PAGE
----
Maybe another language has a word made just for this feeling; but in English, one would begin with the word Joy...then add Awe and Wonder and Gratitude, and certainly Love.
Well. Living in a city, I see only small pieces of that immense sky. Bits of woodlands, patches of prairie, wetlands flanked by highways, lakes reshaped by human agency. No vast spaces teeming with wild creatures. Wildness, yes; no wilderness.
But I do see acorns.
This, I've decided, is the time of the acorn moon, a fruiting year. In the park-that-used-to-be-oak-savanna, they crunch and roll underfoot, strewn across my path where they tumbled from their parent trees. Acorns wearing rough, prickly caps pulled down low over their smooth hazel faces. Acorn pairs and clusters, cracked-shell acorns, acorns with small holes gnawed by grub or beetle, ghosts of acorns in tannins imprinted on the walkways.
And they lay not in miserly hundreds, but in thousands, hundreds of thousands...mounds. Heaped about in glorious plenitude, grown to propagate and nurture what they will: squirrel, white-tailed deer, duck. Pheasant. Wild turkey, Blue Jay. Woodpecker, mouse, bear. (Plus, pigs; at least in England. Now, if I had a pig....)
Through the metaphoric lens of the acorn, I get a sense of the hugeness of the wild world, its utter and splendid generosity. Nature does not play small.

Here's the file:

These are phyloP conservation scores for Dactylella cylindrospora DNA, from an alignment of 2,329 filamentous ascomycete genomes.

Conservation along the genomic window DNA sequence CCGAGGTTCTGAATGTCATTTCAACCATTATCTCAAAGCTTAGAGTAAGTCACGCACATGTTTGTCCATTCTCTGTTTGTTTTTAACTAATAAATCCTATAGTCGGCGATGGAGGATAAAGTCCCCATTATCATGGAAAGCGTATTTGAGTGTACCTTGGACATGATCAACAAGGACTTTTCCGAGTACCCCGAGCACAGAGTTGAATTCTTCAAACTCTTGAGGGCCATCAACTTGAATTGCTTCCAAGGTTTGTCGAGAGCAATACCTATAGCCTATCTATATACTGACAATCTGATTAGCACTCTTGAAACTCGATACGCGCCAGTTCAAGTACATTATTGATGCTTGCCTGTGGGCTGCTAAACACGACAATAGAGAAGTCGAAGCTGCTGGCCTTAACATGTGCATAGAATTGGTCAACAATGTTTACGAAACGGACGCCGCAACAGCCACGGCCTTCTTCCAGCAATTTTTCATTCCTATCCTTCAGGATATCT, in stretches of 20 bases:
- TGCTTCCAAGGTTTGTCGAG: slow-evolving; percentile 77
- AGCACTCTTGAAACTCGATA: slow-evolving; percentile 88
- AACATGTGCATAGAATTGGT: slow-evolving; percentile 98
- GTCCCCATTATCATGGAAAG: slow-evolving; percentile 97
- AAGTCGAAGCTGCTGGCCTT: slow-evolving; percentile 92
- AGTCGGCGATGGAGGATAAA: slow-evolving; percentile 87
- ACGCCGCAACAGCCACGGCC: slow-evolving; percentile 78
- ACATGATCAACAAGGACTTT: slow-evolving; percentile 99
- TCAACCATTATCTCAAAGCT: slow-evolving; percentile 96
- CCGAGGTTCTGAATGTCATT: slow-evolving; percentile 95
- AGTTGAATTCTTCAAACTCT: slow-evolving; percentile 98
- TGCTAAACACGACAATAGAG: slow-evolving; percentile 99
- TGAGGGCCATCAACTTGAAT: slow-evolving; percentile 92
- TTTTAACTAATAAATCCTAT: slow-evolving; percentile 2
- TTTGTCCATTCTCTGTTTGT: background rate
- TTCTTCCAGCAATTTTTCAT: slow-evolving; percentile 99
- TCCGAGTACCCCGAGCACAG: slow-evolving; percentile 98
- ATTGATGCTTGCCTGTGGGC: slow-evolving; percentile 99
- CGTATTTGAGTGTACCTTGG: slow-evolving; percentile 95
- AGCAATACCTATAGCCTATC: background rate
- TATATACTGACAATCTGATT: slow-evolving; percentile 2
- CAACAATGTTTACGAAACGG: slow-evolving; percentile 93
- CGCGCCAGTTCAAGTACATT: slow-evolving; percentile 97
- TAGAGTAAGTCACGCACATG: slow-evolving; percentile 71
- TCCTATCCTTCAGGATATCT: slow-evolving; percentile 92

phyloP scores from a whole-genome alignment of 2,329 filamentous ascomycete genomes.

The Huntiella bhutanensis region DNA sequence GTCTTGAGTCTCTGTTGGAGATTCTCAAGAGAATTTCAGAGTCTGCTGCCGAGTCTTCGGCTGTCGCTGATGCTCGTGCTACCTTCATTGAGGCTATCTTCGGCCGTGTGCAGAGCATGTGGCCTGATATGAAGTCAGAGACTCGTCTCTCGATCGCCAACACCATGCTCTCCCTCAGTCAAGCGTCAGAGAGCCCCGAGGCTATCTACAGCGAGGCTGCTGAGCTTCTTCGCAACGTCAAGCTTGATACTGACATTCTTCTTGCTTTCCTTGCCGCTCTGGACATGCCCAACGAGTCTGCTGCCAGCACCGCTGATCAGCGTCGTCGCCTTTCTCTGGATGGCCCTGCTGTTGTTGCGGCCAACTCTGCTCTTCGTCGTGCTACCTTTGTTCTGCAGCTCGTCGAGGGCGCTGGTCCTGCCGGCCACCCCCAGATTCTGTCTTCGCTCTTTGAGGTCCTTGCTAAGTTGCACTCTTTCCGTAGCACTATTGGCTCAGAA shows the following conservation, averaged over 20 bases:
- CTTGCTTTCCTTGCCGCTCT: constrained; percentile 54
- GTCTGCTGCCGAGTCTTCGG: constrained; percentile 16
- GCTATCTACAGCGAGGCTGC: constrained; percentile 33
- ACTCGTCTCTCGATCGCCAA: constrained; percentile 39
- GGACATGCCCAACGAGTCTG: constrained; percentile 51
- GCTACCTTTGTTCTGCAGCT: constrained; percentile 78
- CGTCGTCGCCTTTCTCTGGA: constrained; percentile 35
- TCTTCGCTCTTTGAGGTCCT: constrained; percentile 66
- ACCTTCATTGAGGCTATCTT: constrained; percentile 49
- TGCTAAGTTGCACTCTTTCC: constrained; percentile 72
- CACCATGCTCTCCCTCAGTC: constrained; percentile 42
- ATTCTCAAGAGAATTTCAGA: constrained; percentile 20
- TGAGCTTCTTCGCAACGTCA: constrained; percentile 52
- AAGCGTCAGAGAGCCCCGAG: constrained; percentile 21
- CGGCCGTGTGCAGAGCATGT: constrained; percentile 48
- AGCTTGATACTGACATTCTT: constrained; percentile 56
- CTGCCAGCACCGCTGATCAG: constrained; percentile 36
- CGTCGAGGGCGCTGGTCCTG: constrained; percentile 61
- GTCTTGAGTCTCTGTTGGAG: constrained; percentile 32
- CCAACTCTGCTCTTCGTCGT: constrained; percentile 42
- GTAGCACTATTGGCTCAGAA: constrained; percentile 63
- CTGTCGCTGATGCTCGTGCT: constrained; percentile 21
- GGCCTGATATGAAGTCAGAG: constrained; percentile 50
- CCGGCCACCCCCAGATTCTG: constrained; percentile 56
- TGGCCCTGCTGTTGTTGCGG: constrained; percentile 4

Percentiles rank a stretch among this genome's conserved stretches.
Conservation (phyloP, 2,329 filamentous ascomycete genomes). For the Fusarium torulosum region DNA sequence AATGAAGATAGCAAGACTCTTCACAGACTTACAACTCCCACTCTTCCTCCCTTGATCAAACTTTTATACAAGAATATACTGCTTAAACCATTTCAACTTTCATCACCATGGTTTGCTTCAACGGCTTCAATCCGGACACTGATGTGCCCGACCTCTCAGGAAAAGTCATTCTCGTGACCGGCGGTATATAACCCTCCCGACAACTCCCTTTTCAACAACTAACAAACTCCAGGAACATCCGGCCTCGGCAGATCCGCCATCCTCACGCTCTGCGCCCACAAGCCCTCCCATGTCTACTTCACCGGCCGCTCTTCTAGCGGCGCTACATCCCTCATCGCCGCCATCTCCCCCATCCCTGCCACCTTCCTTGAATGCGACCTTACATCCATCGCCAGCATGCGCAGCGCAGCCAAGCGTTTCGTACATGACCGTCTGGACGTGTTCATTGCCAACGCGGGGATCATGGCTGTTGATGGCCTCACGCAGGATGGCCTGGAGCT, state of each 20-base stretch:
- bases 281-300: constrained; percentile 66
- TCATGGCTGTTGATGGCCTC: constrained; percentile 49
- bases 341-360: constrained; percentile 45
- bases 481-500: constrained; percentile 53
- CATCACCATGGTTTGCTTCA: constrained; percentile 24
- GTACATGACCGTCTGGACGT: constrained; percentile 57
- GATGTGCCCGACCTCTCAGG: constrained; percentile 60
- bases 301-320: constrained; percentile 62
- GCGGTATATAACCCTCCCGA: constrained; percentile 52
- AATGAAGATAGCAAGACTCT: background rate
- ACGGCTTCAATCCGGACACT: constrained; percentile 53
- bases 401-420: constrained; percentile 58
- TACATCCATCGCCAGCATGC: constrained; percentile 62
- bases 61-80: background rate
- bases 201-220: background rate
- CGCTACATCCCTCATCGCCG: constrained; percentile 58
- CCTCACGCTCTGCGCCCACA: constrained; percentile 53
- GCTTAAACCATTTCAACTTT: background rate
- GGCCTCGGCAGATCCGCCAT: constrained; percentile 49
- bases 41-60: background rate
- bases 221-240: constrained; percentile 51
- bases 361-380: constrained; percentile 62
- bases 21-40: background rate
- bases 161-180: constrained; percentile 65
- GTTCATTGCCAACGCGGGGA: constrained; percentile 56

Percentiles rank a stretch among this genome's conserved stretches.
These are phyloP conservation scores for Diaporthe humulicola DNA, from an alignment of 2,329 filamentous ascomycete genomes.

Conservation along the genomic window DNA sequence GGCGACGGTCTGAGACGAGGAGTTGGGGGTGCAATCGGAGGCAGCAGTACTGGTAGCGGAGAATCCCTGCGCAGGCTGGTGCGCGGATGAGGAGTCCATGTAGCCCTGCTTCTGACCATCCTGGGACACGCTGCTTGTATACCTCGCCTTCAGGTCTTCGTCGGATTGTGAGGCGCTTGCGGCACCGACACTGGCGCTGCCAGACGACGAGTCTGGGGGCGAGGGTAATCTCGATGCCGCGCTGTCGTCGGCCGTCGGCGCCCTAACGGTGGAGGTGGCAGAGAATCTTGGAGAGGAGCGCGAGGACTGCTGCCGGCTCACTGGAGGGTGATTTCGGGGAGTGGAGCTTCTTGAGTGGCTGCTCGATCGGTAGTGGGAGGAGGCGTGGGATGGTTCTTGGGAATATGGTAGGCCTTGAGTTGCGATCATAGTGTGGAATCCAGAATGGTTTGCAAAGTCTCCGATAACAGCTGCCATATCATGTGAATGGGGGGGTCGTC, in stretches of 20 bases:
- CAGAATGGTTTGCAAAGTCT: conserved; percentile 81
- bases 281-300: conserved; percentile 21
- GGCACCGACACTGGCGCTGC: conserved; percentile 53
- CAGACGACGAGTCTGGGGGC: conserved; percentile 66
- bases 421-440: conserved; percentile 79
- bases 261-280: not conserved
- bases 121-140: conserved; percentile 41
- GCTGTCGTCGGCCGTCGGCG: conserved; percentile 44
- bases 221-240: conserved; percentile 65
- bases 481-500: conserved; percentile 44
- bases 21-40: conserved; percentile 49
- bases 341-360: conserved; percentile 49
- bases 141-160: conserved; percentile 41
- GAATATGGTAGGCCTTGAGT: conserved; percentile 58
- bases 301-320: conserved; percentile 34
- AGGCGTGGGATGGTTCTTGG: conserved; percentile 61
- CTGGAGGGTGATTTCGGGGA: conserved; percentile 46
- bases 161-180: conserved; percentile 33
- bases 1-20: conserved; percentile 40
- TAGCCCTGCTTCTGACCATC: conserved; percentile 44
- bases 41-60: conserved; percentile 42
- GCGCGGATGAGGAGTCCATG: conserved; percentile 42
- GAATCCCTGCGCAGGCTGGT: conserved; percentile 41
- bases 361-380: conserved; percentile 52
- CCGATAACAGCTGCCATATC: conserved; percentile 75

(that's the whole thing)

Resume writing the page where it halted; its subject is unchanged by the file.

If I lived my life on the same grand scale, what would it look like? Because I am itching to open it up, to growgrowgrow. I long to hitch a ride on wildness's back, become one of its children, become one with its daily miracles. They go on all the time, is what I'm saying, whether or not we notice. Right now: miracle! Every moment. It is astonishing how many of them that I have taken for granted, how many nearly all of us take for granted.
Maybe I could have inferred nature's quiet yet immense doings from observing one autumn, or even one acorn; but that is reasoning, and what I am talking about is belonging to this wildness, not being outside of it, because I'm through with that. Finding where it lives in me and singing it back, the wonder song, through the rhythm of my heart, my breath; the dilation of these pupils, prickling of this skin, rushing of blood, the spring of muscle and tendon.
Letting this belonging change me, carry me somewhere deeper, stronger, brighter and darker. Because I get the feeling that I am seeing and feeling only the smallest bit of what is there to be seen and felt.
Now, right now, the bones of the woods and bluffs thrust forth from the withering masses of high summer's green, the way a face angles from youth into age.
Red-tailed hawks perched on light poles along the highway, the spinning down of summer in the crucible of September and all the millions of things I don't see, but that call me to shake off this worn-out illusion of separation, if I can. To come home to here.
I load up my pocket with acorns for the oak-less squirrels living in our silver maple. We are entering the time of feasting.
What is the world? What is it for?
It is an art. It is the best of all possible art, a finite picture of the infinite. Assess it like prose, like poetry, like architecture, sculpture, painting, dance, delta blues, opera, tragedy, comedy, romance, epic. Assess it like you would a Faberge egg, like a gunfight, like a musical, like a snowflake, like a death, a birth, a triumph, a love story, a tornado, a smile, a heartbreak, a sweater, a hunger pain, a desire, a fulfillment, a desert, a waterfall, a song, a race, a frog, a play, a song, a marriage, a consummation, a thirst quenched.
Assess it like that. And when you're done, find an ant and have him assess the cathedrals of Europe.
Photos: Caponi Art Park, Eagan, MN.